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Jane Kleeb, leader of the group Bold Nebraska, will address Midwest tar sands pipeline issues at the University of Wisconsin–Madison on April 13. Former state Rep. Spencer Black and landowner Mark Borchardt also will speak at the “The Enbridge Tar Sands Invasion” community forum set for 6 p.m.

Forum on 'Enbridge Tar Sands Invasion' set for April 13

Jane Kleeb, leader of the group Bold Nebraska, will address Midwest tar sands pipeline issues at the University of Wisconsin–Madison on April 13.

Former state Rep. Spencer Black and landowner Mark Borchardt also will speak at the “The Enbridge Tar Sands Invasion” community forum set for 6 p.m.

Kleeb played a crucial role in stopping the Keystone XL pipeline, which was rejected by President Obama last November.

The pipeline, proposed by Canadian company TransCanada, would have transported 830,000 barrels a day of tar sands oil from the boreal forests of Alberta to the Gulf Coast.

Kleeb, according to a news release, built a diverse coalition of ranchers, tribal members, environmentalists and others to push the federal government to reject the pipeline.

Now, Kleeb is bringing her campaign to Wisconsin, according to the release from 350 Madison and the Sierra Club.

The groups said the timing could not be better: Wisconsin already has the Line 61 pipeline, which cuts through the heart of the state.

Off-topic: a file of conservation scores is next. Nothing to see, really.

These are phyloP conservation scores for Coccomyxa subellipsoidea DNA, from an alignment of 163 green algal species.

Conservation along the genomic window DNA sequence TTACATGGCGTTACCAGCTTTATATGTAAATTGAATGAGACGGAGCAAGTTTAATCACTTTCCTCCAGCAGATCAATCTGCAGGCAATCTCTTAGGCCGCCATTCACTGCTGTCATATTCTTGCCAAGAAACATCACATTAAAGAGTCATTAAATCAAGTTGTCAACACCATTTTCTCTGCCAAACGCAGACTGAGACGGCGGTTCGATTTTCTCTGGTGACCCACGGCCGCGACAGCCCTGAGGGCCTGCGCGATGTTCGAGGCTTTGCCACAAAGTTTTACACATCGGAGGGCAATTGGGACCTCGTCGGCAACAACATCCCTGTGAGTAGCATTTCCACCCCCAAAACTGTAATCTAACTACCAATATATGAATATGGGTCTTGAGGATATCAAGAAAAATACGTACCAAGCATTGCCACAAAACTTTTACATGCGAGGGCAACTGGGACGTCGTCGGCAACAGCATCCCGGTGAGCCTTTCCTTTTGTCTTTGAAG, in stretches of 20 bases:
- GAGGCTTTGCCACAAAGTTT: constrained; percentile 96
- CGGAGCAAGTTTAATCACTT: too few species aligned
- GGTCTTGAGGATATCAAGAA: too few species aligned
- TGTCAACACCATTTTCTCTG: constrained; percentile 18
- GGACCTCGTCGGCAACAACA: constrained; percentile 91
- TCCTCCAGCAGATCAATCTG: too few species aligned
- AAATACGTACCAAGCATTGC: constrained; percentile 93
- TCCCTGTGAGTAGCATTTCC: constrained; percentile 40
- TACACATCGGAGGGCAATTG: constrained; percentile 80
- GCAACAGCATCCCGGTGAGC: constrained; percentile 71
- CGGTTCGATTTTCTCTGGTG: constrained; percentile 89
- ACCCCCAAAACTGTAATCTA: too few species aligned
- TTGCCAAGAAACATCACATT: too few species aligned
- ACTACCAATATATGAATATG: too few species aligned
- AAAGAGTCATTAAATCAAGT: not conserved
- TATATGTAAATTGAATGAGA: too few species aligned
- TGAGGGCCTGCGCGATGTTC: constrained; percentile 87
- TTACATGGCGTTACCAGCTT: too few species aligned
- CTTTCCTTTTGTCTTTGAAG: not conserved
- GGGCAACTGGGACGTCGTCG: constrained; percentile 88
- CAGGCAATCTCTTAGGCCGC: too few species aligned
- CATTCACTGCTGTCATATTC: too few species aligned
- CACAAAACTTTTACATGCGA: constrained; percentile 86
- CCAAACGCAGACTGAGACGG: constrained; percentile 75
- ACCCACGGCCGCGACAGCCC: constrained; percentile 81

Enbridge, the Canadian company that owns Line 61, is now proposing to add another pipeline through Wisconsin, variously called the Line 61 “twin” or Line 66. Together, the two pipelines could transport three times as much oil as the failed Keystone project would have carried.

At the forum, Black will discuss the risks the pipelines pose in Wisconsin. The pipelines cross some of Wisconsin’s most important waterways, including the St. Croix River, the Wisconsin River, and the Rock River. Moreover, expanding tar sands oil pipelines will exacerbate climate change at a time when we need to be moving quickly toward a clean energy economy.

The Enbridge expansion would require widening the existing pipeline corridor. Recent law changes in Wisconsin have made it easier for pipeline companies to take land through eminent domain.

Borchardt will speak about how Wisconsin landowners are coming together to fight Enbridge’s expansion. Nebraska’s experience proved that when a group of property owners refuse to let a foreign corporation seize land that has been in their families for generations, they can effectively block the expansion of pipelines.

The event will be at the Lowell Center, 610 Langdon St.

Click here for more information or tickets to the free event.

Hearing in Enbridge case on April 11

A hearing was set to take place April 11 in Dane County Circuit Court on Enbridge Energy Company’s motion to dismiss a lawsuit brought by a group of landowners who live adjacent to the company’s Line 61 Waterloo pump station.

The landowners are suing for injunctive relief to enforce the spill cleanup requirement imposed on Enbridge by Dane County’s Zoning and Land Regulation Committee.

Oral argument was scheduled for 1:30 in Courtroom 5D at the county courthouse before Judge Richard Niess, according to 350 Madison.

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